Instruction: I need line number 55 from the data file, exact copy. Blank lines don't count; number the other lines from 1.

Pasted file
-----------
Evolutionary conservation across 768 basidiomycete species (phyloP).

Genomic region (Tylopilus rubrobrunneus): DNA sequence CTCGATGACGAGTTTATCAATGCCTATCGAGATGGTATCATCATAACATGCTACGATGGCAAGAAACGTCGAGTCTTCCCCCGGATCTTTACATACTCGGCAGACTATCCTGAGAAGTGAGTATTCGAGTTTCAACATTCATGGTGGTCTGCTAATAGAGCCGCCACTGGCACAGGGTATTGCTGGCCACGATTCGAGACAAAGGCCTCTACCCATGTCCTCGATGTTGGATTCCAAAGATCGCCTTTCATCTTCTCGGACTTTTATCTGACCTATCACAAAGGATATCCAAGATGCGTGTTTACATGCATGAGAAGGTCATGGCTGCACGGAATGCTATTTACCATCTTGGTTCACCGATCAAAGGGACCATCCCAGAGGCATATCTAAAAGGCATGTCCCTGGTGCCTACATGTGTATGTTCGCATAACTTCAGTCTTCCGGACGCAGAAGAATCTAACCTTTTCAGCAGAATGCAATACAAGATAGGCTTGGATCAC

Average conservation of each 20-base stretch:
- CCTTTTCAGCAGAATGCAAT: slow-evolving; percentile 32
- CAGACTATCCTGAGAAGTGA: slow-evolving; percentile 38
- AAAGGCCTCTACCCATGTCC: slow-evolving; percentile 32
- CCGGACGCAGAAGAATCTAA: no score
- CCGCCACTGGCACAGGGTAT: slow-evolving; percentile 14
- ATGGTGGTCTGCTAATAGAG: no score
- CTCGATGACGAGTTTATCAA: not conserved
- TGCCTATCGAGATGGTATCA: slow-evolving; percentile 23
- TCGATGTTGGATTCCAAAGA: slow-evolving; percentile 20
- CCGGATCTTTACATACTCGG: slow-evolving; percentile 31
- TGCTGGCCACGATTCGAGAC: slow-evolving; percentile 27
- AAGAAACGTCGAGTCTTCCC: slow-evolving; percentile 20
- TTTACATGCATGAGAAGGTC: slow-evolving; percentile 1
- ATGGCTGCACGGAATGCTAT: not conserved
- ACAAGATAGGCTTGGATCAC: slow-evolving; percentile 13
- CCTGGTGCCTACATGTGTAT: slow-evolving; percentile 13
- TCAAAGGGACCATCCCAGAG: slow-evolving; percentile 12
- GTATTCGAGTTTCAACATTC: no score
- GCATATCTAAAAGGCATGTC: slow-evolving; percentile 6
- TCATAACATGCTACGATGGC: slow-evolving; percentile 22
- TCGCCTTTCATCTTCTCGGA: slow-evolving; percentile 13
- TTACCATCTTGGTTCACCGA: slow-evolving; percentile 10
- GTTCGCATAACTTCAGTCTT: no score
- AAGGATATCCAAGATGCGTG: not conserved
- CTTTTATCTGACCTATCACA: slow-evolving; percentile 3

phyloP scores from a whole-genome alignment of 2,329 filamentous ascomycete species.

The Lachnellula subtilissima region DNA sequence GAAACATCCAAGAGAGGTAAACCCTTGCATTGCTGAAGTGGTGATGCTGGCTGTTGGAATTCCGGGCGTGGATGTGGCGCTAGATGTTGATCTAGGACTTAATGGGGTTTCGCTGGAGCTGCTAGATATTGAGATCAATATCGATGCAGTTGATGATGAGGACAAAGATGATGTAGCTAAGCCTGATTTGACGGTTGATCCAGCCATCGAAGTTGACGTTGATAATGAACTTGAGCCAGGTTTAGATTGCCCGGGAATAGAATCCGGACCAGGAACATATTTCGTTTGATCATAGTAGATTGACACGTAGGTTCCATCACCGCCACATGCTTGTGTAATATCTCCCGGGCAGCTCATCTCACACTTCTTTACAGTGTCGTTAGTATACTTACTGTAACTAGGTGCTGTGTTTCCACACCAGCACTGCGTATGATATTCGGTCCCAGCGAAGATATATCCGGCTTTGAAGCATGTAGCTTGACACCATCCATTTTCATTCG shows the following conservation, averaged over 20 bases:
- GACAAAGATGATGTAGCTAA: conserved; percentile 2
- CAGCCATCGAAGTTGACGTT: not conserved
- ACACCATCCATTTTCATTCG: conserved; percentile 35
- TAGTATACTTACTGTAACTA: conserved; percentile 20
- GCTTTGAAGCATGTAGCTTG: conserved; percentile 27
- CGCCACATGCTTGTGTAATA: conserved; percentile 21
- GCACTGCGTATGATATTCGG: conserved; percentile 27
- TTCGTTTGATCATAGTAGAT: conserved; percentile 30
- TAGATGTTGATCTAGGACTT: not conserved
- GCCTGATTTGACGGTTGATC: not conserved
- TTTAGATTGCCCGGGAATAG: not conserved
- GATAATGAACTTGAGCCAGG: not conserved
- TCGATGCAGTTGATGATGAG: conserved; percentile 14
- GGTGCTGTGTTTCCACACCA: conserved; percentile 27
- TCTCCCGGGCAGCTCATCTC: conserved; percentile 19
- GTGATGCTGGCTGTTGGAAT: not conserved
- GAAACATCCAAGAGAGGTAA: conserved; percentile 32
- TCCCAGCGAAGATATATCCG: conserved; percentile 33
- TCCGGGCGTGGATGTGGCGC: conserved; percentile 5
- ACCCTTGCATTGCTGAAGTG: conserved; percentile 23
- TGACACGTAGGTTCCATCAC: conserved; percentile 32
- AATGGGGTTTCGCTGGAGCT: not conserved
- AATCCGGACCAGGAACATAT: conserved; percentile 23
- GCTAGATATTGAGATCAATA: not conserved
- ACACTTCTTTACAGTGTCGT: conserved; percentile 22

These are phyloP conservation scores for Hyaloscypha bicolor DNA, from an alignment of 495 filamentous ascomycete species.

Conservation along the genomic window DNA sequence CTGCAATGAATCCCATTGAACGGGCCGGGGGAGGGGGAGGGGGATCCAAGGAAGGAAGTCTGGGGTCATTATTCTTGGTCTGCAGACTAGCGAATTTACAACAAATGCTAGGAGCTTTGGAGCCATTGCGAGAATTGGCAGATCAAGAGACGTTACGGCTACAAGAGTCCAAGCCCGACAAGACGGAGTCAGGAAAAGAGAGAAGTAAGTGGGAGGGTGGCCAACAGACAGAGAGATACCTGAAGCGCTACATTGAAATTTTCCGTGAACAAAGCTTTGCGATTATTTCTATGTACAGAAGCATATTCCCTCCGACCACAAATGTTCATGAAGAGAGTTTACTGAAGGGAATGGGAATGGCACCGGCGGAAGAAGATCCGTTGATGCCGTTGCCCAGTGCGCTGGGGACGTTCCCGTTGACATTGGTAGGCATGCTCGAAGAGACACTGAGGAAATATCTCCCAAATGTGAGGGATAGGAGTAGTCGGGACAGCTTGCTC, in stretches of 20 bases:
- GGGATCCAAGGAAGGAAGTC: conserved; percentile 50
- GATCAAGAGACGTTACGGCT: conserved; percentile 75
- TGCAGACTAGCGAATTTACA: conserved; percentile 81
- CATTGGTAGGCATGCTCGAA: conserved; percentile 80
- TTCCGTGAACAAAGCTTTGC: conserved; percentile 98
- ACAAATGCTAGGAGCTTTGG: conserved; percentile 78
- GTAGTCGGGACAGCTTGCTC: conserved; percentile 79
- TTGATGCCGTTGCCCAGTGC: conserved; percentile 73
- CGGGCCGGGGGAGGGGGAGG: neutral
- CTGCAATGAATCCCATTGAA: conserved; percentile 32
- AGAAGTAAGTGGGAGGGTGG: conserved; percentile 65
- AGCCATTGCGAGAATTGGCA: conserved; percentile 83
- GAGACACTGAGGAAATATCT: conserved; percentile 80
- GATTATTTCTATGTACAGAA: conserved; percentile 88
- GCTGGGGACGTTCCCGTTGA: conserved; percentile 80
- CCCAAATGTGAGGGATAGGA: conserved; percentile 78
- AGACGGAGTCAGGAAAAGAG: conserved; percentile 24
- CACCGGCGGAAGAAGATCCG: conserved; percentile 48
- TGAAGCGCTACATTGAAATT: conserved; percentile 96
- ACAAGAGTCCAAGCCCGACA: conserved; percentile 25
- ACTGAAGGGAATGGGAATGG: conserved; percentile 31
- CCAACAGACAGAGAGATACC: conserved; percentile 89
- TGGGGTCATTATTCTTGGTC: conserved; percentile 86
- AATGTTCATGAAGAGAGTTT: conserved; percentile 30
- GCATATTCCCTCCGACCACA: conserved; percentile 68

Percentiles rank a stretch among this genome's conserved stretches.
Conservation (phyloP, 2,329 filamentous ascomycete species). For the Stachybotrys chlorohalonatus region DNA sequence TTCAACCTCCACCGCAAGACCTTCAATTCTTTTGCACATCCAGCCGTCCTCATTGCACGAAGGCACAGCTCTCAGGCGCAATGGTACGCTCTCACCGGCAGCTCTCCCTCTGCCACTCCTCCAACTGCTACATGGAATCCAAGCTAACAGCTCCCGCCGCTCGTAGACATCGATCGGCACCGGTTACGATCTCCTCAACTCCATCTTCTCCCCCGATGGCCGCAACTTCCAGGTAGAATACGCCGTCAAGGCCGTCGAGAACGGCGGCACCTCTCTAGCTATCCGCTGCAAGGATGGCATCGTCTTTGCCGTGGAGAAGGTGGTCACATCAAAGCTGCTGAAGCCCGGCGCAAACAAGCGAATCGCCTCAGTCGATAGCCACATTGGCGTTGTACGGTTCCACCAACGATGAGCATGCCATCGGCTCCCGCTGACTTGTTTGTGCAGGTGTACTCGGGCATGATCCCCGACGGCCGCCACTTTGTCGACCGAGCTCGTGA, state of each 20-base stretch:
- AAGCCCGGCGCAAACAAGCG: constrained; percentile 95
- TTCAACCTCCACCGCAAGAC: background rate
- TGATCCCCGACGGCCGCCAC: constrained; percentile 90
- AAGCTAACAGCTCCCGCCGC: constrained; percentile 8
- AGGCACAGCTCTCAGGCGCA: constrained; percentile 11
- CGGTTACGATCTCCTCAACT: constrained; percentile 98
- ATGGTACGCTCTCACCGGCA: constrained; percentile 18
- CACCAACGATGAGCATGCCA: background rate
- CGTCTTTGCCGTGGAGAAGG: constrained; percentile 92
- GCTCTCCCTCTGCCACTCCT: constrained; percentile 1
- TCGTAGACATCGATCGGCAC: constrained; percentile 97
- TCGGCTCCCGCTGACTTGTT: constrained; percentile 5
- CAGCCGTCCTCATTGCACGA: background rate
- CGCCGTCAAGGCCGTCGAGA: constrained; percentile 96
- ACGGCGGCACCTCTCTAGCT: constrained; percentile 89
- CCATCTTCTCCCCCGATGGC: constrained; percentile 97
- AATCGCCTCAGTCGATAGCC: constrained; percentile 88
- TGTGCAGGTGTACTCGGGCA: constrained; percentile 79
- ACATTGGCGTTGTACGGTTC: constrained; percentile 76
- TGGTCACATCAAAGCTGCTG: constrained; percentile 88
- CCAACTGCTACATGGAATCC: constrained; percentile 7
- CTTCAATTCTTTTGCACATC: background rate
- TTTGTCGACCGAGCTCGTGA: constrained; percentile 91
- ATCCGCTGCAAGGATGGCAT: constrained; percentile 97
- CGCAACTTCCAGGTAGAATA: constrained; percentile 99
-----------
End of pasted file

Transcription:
- ACACTTCTTTACAGTGTCGT: conserved; percentile 22